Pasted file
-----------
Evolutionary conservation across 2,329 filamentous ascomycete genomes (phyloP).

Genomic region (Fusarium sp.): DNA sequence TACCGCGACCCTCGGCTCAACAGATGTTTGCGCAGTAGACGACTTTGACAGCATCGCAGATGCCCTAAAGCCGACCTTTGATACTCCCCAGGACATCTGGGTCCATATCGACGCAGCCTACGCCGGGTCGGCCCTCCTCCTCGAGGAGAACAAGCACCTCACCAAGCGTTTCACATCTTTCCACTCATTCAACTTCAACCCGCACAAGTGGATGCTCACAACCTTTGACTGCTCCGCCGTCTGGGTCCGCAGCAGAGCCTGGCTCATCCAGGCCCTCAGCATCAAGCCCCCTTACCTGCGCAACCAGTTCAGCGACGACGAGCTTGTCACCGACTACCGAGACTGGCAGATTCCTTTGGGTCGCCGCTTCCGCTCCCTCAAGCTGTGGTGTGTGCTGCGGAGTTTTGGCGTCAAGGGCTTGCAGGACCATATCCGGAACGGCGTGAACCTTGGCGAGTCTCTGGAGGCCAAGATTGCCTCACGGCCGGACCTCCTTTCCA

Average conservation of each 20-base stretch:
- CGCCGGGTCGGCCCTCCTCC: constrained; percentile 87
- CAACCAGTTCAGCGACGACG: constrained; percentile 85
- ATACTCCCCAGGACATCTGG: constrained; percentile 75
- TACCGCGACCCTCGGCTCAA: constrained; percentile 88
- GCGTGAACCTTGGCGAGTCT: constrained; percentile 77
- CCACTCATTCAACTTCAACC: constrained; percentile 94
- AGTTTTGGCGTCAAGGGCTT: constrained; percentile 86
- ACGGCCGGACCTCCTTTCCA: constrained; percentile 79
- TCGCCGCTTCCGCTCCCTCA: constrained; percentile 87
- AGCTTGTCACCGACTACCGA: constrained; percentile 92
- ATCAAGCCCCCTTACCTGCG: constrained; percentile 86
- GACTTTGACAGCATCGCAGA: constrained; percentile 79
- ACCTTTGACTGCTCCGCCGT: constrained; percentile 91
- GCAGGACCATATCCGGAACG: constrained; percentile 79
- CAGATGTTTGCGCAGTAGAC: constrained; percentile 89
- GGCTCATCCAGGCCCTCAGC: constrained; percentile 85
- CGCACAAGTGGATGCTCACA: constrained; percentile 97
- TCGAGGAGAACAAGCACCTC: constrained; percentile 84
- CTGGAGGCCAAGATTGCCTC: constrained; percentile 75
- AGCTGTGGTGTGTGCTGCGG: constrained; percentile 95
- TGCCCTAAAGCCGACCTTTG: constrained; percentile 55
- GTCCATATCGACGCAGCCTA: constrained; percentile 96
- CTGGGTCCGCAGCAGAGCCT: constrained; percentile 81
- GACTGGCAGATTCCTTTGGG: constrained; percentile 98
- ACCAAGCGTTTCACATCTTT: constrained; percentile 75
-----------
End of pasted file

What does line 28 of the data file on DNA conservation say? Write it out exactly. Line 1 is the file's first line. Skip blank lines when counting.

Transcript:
- ACCAAGCGTTTCACATCTTT: constrained; percentile 75